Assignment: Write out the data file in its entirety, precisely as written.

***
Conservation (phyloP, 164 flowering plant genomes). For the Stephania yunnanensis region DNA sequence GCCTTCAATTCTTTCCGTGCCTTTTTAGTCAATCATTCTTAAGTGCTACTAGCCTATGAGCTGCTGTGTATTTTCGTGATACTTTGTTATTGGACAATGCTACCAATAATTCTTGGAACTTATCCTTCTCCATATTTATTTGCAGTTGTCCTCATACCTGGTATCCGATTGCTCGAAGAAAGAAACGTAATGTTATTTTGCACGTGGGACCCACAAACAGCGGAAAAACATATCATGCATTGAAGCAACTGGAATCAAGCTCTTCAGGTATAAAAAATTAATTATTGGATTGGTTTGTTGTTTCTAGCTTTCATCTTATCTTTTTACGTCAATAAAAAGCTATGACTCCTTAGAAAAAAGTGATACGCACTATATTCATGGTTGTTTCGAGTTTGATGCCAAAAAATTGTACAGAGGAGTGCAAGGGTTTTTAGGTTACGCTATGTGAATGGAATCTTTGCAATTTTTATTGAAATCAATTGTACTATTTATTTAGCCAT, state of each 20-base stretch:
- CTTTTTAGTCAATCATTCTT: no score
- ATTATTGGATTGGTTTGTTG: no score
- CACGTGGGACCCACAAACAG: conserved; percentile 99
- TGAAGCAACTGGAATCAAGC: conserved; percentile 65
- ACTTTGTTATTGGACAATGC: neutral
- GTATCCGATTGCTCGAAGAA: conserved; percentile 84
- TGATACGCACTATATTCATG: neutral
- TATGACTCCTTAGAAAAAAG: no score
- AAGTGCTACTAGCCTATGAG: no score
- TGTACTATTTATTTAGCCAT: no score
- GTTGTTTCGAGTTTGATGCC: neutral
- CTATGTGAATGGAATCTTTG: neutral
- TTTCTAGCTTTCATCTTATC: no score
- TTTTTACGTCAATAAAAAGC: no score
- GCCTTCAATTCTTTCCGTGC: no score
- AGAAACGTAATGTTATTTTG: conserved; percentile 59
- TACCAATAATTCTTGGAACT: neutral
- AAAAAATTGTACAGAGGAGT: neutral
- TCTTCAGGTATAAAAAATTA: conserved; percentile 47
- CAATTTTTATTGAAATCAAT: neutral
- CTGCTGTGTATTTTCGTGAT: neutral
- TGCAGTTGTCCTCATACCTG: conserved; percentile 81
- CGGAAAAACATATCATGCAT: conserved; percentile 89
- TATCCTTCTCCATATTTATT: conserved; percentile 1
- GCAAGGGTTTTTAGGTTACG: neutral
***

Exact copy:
Conservation (phyloP, 164 flowering plant genomes). For the Stephania yunnanensis region DNA sequence GCCTTCAATTCTTTCCGTGCCTTTTTAGTCAATCATTCTTAAGTGCTACTAGCCTATGAGCTGCTGTGTATTTTCGTGATACTTTGTTATTGGACAATGCTACCAATAATTCTTGGAACTTATCCTTCTCCATATTTATTTGCAGTTGTCCTCATACCTGGTATCCGATTGCTCGAAGAAAGAAACGTAATGTTATTTTGCACGTGGGACCCACAAACAGCGGAAAAACATATCATGCATTGAAGCAACTGGAATCAAGCTCTTCAGGTATAAAAAATTAATTATTGGATTGGTTTGTTGTTTCTAGCTTTCATCTTATCTTTTTACGTCAATAAAAAGCTATGACTCCTTAGAAAAAAGTGATACGCACTATATTCATGGTTGTTTCGAGTTTGATGCCAAAAAATTGTACAGAGGAGTGCAAGGGTTTTTAGGTTACGCTATGTGAATGGAATCTTTGCAATTTTTATTGAAATCAATTGTACTATTTATTTAGCCAT, state of each 20-base stretch:
- CTTTTTAGTCAATCATTCTT: no score
- ATTATTGGATTGGTTTGTTG: no score
- CACGTGGGACCCACAAACAG: conserved; percentile 99
- TGAAGCAACTGGAATCAAGC: conserved; percentile 65
- ACTTTGTTATTGGACAATGC: neutral
- GTATCCGATTGCTCGAAGAA: conserved; percentile 84
- TGATACGCACTATATTCATG: neutral
- TATGACTCCTTAGAAAAAAG: no score
- AAGTGCTACTAGCCTATGAG: no score
- TGTACTATTTATTTAGCCAT: no score
- GTTGTTTCGAGTTTGATGCC: neutral
- CTATGTGAATGGAATCTTTG: neutral
- TTTCTAGCTTTCATCTTATC: no score
- TTTTTACGTCAATAAAAAGC: no score
- GCCTTCAATTCTTTCCGTGC: no score
- AGAAACGTAATGTTATTTTG: conserved; percentile 59
- TACCAATAATTCTTGGAACT: neutral
- AAAAAATTGTACAGAGGAGT: neutral
- TCTTCAGGTATAAAAAATTA: conserved; percentile 47
- CAATTTTTATTGAAATCAAT: neutral
- CTGCTGTGTATTTTCGTGAT: neutral
- TGCAGTTGTCCTCATACCTG: conserved; percentile 81
- CGGAAAAACATATCATGCAT: conserved; percentile 89
- TATCCTTCTCCATATTTATT: conserved; percentile 1
- GCAAGGGTTTTTAGGTTACG: neutral